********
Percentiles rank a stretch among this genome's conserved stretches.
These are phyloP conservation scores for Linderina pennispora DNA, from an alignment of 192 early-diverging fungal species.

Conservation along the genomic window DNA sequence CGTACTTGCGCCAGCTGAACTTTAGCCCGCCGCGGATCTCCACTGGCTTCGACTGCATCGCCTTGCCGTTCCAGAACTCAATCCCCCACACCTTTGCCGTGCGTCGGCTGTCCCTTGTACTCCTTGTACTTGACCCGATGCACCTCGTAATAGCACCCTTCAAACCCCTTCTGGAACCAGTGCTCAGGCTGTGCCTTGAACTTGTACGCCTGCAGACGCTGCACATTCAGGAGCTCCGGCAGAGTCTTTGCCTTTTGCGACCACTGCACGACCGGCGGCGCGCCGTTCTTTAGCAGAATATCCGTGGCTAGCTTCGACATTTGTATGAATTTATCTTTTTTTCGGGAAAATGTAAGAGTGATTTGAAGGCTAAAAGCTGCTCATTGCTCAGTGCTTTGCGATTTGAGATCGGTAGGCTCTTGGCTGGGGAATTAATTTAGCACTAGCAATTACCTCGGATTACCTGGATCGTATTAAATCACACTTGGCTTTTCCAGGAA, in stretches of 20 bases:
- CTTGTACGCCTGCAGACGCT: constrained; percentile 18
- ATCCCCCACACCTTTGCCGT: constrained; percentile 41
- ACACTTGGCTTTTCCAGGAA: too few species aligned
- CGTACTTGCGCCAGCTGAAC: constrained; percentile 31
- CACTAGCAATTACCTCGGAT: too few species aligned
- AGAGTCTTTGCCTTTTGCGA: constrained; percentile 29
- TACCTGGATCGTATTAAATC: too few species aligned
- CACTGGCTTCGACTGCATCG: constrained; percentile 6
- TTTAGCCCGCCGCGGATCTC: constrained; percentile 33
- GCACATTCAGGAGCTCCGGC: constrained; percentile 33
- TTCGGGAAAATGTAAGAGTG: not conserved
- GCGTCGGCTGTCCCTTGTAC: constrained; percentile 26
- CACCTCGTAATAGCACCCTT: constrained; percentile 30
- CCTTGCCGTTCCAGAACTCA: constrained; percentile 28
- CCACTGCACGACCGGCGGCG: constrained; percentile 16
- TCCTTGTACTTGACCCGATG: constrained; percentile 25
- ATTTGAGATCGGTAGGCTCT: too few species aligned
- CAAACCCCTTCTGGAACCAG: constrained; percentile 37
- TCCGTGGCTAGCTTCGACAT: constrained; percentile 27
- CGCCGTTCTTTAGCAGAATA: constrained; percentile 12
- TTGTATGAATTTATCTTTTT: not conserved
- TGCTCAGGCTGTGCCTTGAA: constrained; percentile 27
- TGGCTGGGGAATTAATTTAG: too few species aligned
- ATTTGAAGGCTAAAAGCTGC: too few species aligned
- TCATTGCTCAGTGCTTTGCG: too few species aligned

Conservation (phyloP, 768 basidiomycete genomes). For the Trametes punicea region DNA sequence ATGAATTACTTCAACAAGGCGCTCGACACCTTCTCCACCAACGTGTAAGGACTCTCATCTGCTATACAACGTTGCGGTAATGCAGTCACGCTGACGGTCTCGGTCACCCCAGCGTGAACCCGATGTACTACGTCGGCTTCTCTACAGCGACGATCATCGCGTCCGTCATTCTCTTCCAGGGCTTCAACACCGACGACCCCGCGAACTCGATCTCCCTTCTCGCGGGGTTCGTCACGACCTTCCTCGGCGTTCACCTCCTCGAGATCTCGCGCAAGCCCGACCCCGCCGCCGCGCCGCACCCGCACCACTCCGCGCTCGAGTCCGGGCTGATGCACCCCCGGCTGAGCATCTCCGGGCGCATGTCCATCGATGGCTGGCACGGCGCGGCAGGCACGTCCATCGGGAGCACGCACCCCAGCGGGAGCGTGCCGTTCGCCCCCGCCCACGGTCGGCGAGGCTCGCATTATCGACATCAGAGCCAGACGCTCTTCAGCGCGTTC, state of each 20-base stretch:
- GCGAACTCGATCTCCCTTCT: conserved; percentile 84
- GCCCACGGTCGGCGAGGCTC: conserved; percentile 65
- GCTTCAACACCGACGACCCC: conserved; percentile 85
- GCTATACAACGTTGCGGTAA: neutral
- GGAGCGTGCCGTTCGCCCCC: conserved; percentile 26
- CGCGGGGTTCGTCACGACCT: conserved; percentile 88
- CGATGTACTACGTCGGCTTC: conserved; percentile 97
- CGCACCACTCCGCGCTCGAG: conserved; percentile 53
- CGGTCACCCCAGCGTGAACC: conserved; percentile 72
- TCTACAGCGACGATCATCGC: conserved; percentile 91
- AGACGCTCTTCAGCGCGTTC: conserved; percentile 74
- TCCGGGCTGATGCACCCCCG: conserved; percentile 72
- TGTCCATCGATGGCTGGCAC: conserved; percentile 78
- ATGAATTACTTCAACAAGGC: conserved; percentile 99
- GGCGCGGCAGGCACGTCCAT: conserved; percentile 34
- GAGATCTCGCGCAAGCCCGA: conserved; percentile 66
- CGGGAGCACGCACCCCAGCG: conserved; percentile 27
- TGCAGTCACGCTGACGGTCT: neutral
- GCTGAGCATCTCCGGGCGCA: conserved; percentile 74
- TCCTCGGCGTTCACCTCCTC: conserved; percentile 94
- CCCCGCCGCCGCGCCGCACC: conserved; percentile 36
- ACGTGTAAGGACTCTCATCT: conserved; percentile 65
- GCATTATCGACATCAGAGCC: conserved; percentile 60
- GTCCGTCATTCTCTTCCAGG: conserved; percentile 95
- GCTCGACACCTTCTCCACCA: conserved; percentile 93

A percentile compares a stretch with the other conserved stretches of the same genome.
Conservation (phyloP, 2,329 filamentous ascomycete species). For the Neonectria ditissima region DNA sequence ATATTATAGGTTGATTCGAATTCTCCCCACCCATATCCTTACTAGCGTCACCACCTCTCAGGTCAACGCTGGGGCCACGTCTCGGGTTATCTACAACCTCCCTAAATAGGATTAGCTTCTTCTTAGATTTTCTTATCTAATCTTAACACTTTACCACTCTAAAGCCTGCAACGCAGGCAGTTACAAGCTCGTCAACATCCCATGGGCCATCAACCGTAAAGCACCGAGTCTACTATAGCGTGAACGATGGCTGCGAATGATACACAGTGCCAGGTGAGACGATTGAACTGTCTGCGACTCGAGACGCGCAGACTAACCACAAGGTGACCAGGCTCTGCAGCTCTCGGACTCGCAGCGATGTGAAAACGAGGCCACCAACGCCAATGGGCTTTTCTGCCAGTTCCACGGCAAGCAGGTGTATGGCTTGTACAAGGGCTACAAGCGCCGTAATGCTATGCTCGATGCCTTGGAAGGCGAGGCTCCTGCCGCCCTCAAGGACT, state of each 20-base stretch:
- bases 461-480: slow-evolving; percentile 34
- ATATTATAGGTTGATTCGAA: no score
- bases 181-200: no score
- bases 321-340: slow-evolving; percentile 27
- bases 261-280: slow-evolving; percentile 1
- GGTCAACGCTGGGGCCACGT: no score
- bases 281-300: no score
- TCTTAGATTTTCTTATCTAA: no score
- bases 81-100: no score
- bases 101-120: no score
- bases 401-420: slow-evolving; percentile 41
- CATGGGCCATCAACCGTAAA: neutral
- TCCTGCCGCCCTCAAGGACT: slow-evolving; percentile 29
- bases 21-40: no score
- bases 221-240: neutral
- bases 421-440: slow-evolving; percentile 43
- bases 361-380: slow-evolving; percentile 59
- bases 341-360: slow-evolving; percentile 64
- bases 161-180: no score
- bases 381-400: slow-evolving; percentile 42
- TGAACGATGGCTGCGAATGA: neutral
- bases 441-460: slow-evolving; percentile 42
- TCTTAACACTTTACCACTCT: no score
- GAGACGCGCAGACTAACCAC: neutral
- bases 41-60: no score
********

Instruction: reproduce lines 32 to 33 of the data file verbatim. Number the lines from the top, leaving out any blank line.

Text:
- GCTTCAACACCGACGACCCC: conserved; percentile 85
- GCTATACAACGTTGCGGTAA: neutral